Dan Packard

The family of Alice Wyatt claim their matriarch's final days were filled with unnecessary pain and suffering. They are suing the hospital, nursing home and medical personnel entrusted with Wyatt's care.

Joseph E. Wyatt, along with three other family members, filed their wrongful death suit against the South East Texas Medical Associates, Kountze Nursing Center, Memorial Hermann Health Care System and Dr. Mark Wilson with the Jefferson County District Court on Aug. 29.

According to the plaintiffs' original petition, on or about April 11, 2005, Alice Wyatt was admitted to Kountze Nursing Center for care and treatment. During her stay there, her needs were allegedly not met.

"She was not adequately assessed, the care plan did not properly account for her needs; she was not adequately nourished, was not adequately hydrated, not adequately repositioned, was not given the correct equipment, not adequately monitored and not adequately medicated," the suit said.

"In short, she was neglected by the nursing and support staff at the facility," the suit said. "This negligent treatment occurred throughout her stay, but got much worse toward the end. The care and treatment Mrs. Wyatt received while at Kountze Nursing Center was below the standard of care."

Additionally, her treating physician, Dr. Mark Wilson, and his physician's assistants, who work for the SETMA, allegedly "negligently failed to adequately monitor her condition and failed to make the orders necessary to prevent and treat the wounds that she developed. Such treatment was below the standard of care," the suit said.

In their suit, the family goes on to claim Mrs. Wyatt developed malnourishment, severe bedsores, infections and other related complications that were preventable if her caregivers had adhered to the standard of care.

"She required additional medical care and ultimately died on Nov. 16, 2005, as a result of the neglect she experienced," the suit said. "Plaintiffs allege that Mrs. Wyatt's death was proximately caused by the negligent treatment she suffered at the hands of the defendants."

The suit goes on to say the defendants had cause to believe that Wyatt was being abused and neglected but failed to report the information to the Department of Human Resources or to a local or state law enforcement agency.

"Statutes were created to protect persons in the class of Mrs. Wyatt, who are elderly and rely on others for their care, treatment and supervision," the suit said. "The harm that befell Mrs. Wyatt while under the care and supervision of Defendants was the type of harm these statutes were designed to prevent. Consequently, the acts and omissions of Defendants constitute negligence per Se."

The suit lists the following acts of alleged negligence:

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Failing to provide Mrs. Wyatt with proper care and treatment;
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Failing to properly and adequately supervise the nursing staff assigned to the care and treatment of Mrs. Wyatt;
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Failing to assign and provide an adequate staff of nurses and nurse aides to adequately care for and treat Mrs. Wyatt;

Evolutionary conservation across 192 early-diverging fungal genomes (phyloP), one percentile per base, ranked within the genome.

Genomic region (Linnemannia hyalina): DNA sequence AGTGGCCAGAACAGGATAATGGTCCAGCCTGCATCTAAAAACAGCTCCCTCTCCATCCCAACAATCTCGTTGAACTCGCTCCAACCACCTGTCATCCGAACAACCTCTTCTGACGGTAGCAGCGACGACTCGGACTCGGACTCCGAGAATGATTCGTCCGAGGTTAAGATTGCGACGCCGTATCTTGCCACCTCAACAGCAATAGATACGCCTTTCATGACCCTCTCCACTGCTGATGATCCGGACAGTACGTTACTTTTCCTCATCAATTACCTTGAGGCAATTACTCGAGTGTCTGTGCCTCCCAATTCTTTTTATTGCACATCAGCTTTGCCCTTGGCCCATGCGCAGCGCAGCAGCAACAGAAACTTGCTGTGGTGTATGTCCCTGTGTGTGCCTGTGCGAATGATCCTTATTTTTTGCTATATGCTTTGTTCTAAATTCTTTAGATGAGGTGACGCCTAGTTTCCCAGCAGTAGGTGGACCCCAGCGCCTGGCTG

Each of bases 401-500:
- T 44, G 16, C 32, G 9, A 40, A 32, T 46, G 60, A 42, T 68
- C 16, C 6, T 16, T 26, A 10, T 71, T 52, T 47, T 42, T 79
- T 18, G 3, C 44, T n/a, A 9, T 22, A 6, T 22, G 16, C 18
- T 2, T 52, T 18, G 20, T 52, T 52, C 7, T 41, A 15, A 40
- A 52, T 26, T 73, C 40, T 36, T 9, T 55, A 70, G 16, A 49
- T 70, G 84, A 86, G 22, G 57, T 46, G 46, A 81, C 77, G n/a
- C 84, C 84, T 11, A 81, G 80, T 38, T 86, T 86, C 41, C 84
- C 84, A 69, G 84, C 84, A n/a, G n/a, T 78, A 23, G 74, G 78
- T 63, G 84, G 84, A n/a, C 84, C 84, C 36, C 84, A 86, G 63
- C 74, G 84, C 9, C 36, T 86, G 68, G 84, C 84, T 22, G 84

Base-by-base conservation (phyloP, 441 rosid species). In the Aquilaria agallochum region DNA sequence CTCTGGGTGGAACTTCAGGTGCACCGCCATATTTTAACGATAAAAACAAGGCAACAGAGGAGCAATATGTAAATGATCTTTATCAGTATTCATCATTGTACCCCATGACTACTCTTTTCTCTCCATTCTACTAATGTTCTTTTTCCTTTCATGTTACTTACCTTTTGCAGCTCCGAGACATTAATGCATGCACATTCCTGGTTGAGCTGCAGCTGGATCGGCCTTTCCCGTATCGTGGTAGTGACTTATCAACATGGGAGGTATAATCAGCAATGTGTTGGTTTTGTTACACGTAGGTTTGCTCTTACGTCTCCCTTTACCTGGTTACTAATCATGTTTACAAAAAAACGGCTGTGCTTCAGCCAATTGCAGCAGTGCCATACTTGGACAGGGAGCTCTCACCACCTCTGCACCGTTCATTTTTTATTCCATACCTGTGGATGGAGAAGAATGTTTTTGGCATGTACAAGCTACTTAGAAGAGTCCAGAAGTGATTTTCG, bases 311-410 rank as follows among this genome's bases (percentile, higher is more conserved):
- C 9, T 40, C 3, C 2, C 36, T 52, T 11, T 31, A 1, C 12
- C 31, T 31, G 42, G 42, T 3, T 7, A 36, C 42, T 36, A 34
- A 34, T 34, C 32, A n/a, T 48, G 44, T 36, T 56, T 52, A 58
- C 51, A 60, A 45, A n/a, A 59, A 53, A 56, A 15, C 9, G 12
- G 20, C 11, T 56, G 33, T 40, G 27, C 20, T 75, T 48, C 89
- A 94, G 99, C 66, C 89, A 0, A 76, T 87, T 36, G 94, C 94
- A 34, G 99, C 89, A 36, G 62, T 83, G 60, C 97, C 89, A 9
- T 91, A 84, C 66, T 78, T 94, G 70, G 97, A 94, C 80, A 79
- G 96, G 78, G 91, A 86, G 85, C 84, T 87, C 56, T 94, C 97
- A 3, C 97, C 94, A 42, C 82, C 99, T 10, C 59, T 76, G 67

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Failing to provide a safe environment for Mrs. Wyatt;
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Failing to prevent complications in Mrs. Wyatt;
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Failing to properly delegate nursing care to nursing personnel commensurate with their education, experience and training;
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Failing to evaluate Mrs. Wyatt's response to nursing care;
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Failing to observe, assess, monitor, record, and report to physician signs and symptoms of resulting changes in Mrs. Wyatt's medical and physical condition;
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Failing to properly maintain Mrs. Wyatt;
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Failing to instruct the nurses and nurse aides on the assessment and evaluation of deterioration of Mrs. Wyatt's condition;
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Failing to provide properly trained and experienced competent professional nurses on a 24-hour basis;
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Failing to implement a plan of care by the proper assessment of available objective and subjective data collected on Mrs. Wyatt;
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Failing to make sound nursing judgments based on available data;
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Failing to instruct the nurses and nurse aides on the proper care of a patient with Mrs. Wyatt's condition;
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Failing to turn Mrs. Wyatt every two hours;
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And in failing to practice treatment and services necessary to prevent ulcers from developing and/or worsening on Mrs. Wyatt's body.

The plaintiffs are suing for survival damages, and for Wyatt's mental anguish, pain and suffering, medical expenses, plus wrongful death damages and loss of consortium.

They are demanding a trial by jury and are represented by attorney by Daniel Packard of Packard, Packard & Lapray.

Judge Donald Floyd, 172nd Judicial District, has been assigned to the case.

Case No. E179-916

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